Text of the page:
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Armchair auditors should act on their rights to inspect town hall books

A new online search engine launched today shows local taxpayers when they can inspect their council’s detailed financial spending and ledgers…

This was published under the 2010 to 2015 Conservative and Liberal Democrat coalition government

A new online search engine launched today shows local taxpayers when they can inspect their council’s detailed financial spending and ledgers as part of greater public transparency, Local Government Secretary Eric Pickles announced today.

Every council is required by law to make its accounts available to the public for 20 days a year. This includes every invoice, payment and receipt registered in the council’s ledgers. It applies to all expenditure, not just amounts over £500.

To help residents and armchair auditors to find out when they have a right to inspect, an online search engine has been published setting out the open day period for over 280 councils. Ministers have said they would like to see all councils sign up to the catalogue. Accounting rules have already been amended to require councils to publicise these little known rights to inspect.

For the majority of taxpayers the window of opportunity to see these documents is open now or due to begin shortly. Mr Pickles is urging citizens not to miss out on the chance to view their council’s and fire and rescue authorities books.

Eric Pickles said:

Transparency is the foundation for a strong local democracy. It strengthens the hand of citizens by opening up the processes that show where their council tax goes. It helps councils do more for less, protect frontline services and save taxpayers’ money.

For the next few weeks, Town Hall ledgers across the country are open to the scrutiny of armchair auditors. Every concerned citizen should use this opportunity to dig into the intricacies of their council’s coffers.

Every council, except, Nottingham City Council, now routinely publishes its spending over £500 online. Mr Pickles added:

These rights complement online transparency. It is disappointing that one local authority is still failing to publish its spending online. I urge the press and public to exercise their legal rights to inspect Nottingham’s books on the day they make their accounts available.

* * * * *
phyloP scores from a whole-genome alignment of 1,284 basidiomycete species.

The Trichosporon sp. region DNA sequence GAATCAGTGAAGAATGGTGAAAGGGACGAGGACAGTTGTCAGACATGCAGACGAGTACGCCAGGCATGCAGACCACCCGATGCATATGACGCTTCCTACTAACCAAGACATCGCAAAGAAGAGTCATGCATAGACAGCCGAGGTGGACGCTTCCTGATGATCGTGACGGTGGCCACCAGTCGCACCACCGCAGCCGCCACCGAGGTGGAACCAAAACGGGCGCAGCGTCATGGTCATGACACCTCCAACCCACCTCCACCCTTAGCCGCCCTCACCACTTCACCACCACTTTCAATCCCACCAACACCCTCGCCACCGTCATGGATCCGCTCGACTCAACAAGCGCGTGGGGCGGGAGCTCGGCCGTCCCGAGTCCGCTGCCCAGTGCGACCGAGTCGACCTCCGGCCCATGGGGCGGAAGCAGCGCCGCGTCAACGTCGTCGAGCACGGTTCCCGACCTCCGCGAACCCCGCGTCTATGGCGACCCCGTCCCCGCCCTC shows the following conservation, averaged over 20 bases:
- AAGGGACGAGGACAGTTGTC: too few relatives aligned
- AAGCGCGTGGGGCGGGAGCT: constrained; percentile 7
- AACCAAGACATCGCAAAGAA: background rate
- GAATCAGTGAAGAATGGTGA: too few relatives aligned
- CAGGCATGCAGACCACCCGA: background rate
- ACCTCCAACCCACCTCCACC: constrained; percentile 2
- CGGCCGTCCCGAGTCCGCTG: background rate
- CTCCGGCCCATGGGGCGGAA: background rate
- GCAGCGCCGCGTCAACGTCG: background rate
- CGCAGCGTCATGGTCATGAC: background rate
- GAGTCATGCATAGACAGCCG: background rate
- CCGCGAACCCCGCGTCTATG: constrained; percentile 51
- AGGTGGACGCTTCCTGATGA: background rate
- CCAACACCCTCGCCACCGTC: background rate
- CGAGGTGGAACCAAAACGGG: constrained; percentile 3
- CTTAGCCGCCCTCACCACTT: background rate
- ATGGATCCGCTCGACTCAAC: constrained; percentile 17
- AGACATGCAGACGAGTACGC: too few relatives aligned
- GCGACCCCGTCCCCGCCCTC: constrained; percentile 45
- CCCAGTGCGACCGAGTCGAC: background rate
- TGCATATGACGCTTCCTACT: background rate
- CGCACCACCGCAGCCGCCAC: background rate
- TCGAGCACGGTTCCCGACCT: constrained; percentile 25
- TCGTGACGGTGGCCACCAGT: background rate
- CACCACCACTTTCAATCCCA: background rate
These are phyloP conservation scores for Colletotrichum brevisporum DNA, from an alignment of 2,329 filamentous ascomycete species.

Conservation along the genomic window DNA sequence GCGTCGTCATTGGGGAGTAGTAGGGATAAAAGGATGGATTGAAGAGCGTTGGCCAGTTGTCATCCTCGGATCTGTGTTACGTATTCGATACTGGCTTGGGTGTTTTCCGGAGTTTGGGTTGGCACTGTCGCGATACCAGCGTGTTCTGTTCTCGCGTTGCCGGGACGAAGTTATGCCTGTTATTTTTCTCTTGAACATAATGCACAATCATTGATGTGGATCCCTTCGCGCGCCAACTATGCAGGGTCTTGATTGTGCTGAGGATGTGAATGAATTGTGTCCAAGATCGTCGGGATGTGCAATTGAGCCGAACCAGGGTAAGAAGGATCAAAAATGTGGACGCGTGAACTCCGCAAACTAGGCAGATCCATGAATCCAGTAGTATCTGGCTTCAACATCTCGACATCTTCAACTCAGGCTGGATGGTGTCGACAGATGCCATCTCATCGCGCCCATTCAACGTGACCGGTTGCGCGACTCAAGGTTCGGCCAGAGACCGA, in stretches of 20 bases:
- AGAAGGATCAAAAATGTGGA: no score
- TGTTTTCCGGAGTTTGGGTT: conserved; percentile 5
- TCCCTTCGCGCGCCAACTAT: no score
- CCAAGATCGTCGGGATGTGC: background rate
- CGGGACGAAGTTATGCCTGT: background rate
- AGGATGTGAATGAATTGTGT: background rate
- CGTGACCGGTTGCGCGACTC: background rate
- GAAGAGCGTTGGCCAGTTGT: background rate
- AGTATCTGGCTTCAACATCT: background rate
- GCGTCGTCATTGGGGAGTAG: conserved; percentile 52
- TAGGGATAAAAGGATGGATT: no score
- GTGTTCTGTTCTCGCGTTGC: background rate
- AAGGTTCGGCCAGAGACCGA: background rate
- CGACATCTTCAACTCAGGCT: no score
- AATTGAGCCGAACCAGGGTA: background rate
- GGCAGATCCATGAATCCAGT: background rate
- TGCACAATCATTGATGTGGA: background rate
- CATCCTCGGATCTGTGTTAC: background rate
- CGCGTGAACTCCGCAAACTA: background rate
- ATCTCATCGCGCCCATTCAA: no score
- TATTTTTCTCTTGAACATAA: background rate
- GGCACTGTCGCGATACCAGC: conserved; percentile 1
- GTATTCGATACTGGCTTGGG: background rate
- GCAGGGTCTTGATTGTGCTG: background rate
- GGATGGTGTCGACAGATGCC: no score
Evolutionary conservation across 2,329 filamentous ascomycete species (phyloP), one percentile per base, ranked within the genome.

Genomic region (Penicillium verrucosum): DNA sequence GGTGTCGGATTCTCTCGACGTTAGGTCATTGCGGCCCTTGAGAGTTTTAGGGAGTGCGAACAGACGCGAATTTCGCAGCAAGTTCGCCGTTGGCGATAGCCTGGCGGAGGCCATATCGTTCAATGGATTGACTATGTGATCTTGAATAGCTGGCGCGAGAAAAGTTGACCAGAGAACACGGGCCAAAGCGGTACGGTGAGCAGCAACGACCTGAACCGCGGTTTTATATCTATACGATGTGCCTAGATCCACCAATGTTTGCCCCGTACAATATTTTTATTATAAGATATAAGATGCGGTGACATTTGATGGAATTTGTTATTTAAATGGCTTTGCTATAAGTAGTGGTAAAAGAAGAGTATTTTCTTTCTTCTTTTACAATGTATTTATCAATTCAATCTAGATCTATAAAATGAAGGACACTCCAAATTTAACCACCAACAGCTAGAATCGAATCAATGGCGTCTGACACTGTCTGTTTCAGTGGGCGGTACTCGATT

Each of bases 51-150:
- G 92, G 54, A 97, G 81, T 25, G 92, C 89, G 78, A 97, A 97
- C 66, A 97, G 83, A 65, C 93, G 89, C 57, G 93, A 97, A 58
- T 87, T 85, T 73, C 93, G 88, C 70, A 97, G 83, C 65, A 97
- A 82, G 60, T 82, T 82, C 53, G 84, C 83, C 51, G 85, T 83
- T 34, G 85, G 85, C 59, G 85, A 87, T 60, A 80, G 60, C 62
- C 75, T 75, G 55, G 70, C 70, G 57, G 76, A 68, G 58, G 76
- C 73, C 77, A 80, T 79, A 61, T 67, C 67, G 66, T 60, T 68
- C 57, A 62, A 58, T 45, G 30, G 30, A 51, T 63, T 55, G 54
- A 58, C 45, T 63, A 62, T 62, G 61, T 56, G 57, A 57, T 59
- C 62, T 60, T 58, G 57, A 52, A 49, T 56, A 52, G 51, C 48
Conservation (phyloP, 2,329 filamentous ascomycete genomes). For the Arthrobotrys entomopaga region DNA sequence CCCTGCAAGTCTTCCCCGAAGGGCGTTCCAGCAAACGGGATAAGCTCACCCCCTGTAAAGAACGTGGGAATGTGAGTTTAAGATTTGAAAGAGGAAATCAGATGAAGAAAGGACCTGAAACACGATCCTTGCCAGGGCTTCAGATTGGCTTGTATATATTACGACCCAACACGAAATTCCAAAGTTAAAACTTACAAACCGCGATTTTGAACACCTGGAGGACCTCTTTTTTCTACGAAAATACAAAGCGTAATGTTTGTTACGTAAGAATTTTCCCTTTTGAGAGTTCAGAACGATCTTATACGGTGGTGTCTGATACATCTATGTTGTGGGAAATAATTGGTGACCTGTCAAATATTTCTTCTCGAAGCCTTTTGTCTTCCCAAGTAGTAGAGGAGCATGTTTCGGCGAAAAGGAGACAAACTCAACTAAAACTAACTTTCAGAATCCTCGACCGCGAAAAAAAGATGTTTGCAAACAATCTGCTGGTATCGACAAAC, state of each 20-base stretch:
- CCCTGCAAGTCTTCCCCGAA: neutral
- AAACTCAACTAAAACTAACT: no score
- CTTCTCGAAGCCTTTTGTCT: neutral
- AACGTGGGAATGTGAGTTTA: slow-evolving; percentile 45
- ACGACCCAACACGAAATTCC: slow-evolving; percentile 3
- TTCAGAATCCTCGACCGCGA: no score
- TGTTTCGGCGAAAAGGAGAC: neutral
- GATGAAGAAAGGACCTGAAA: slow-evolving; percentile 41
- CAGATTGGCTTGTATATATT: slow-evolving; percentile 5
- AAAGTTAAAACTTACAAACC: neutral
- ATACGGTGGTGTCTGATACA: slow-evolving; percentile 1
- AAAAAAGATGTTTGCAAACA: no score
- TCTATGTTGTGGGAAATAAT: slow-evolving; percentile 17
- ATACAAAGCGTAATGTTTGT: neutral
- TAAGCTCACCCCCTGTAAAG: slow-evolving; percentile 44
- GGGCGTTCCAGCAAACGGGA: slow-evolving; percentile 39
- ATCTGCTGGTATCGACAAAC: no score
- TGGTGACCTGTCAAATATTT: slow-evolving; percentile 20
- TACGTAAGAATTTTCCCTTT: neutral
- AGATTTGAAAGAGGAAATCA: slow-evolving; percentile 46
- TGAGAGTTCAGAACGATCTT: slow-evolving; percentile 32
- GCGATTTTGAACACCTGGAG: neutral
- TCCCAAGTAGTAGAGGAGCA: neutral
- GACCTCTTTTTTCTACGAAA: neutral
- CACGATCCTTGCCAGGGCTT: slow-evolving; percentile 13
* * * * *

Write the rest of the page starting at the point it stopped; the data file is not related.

Notes to editors

  1. To find out when they can check the accounts at their council, residents can simply enter their postcode, town or council name into the search engine to find their councils details. They can choose from the options for entering your details and click ‘Go’. Alternatively they can search through a map function. This service is only available in England and is dependent on local authorities registering with the local directgov team: (external link).

  2. The information is also available as a spreadsheet (see link below) that has been produced using the catalogue.

  1. More details of council transparency in your area can be found at:   (external link). 

  2. The revised Accounts and Audit (England) Regulations 2011 now include the following requirement:

(1) The procedure for a larger relevant body to give notice of public rights, mentioned in regulation 24, is that, not later than 14 days before the commencement of the period during which the accounts and other documents are made available in pursuance of regulation 9, the body must give notice by advertisement and on its website of the matters set out in paragraph (2)

(2) The matters referred to in paragraph (1) are -

(a) the period during which the accounts and other documents referred to in paragraph (1) will be available for inspection in accordance with regulation 9;
(b) the place at which, and the hours during which, they will be so available;
(c) the name and address of the auditor;
(d) the provisions contained in section 15 (inspection of documents and questions at audit)(a)
and section 16(b) (right to make objections at audit) of the 1998 Act; and
(e) the date appointed under regulation 21 for the exercise of rights of electors.”

  1. The full regulations can be found at: (external link).


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Published 22 July 2011